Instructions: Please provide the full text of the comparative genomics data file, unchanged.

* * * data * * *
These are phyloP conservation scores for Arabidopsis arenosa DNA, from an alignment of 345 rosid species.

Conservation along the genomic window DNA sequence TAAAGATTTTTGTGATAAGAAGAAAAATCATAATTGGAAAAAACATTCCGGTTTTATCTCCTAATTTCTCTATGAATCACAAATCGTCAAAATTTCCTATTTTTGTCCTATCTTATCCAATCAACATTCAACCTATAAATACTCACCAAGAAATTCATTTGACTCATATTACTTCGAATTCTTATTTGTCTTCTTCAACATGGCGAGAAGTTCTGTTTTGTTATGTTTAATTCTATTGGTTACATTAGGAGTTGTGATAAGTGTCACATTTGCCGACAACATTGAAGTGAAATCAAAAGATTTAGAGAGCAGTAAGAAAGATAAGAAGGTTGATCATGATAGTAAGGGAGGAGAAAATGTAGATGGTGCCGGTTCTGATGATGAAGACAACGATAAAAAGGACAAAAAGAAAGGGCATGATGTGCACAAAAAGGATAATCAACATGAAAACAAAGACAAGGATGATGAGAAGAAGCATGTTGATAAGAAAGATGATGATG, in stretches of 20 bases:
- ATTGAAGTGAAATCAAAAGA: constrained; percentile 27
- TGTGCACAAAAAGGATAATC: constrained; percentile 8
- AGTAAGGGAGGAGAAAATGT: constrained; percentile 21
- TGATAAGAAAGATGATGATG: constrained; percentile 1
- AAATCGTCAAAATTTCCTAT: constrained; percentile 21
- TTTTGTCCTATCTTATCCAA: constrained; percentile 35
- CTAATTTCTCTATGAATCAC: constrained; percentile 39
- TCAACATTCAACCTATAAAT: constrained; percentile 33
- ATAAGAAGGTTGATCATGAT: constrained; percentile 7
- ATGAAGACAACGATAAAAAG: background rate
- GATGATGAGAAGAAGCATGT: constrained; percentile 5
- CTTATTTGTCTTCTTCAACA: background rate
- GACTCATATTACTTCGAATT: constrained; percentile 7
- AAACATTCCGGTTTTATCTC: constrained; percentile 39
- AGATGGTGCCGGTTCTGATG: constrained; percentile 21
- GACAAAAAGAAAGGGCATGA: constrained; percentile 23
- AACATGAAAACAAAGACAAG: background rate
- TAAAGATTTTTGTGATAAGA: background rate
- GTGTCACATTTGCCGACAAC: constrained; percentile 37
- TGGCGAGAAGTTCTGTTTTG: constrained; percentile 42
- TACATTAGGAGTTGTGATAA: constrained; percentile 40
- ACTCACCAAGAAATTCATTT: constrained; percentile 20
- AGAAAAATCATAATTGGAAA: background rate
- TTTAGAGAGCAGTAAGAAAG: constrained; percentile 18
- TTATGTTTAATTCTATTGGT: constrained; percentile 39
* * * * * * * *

These are phyloP conservation scores for Arabidopsis arenosa DNA, from an alignment of 345 rosid species.

Conservation along the genomic window DNA sequence TAAAGATTTTTGTGATAAGAAGAAAAATCATAATTGGAAAAAACATTCCGGTTTTATCTCCTAATTTCTCTATGAATCACAAATCGTCAAAATTTCCTATTTTTGTCCTATCTTATCCAATCAACATTCAACCTATAAATACTCACCAAGAAATTCATTTGACTCATATTACTTCGAATTCTTATTTGTCTTCTTCAACATGGCGAGAAGTTCTGTTTTGTTATGTTTAATTCTATTGGTTACATTAGGAGTTGTGATAAGTGTCACATTTGCCGACAACATTGAAGTGAAATCAAAAGATTTAGAGAGCAGTAAGAAAGATAAGAAGGTTGATCATGATAGTAAGGGAGGAGAAAATGTAGATGGTGCCGGTTCTGATGATGAAGACAACGATAAAAAGGACAAAAAGAAAGGGCATGATGTGCACAAAAAGGATAATCAACATGAAAACAAAGACAAGGATGATGAGAAGAAGCATGTTGATAAGAAAGATGATGATG, in stretches of 20 bases:
- ATTGAAGTGAAATCAAAAGA: constrained; percentile 27
- TGTGCACAAAAAGGATAATC: constrained; percentile 8
- AGTAAGGGAGGAGAAAATGT: constrained; percentile 21
- TGATAAGAAAGATGATGATG: constrained; percentile 1
- AAATCGTCAAAATTTCCTAT: constrained; percentile 21
- TTTTGTCCTATCTTATCCAA: constrained; percentile 35
- CTAATTTCTCTATGAATCAC: constrained; percentile 39
- TCAACATTCAACCTATAAAT: constrained; percentile 33
- ATAAGAAGGTTGATCATGAT: constrained; percentile 7
- ATGAAGACAACGATAAAAAG: background rate
- GATGATGAGAAGAAGCATGT: constrained; percentile 5
- CTTATTTGTCTTCTTCAACA: background rate
- GACTCATATTACTTCGAATT: constrained; percentile 7
- AAACATTCCGGTTTTATCTC: constrained; percentile 39
- AGATGGTGCCGGTTCTGATG: constrained; percentile 21
- GACAAAAAGAAAGGGCATGA: constrained; percentile 23
- AACATGAAAACAAAGACAAG: background rate
- TAAAGATTTTTGTGATAAGA: background rate
- GTGTCACATTTGCCGACAAC: constrained; percentile 37
- TGGCGAGAAGTTCTGTTTTG: constrained; percentile 42
- TACATTAGGAGTTGTGATAA: constrained; percentile 40
- ACTCACCAAGAAATTCATTT: constrained; percentile 20
- AGAAAAATCATAATTGGAAA: background rate
- TTTAGAGAGCAGTAAGAAAG: constrained; percentile 18
- TTATGTTTAATTCTATTGGT: constrained; percentile 39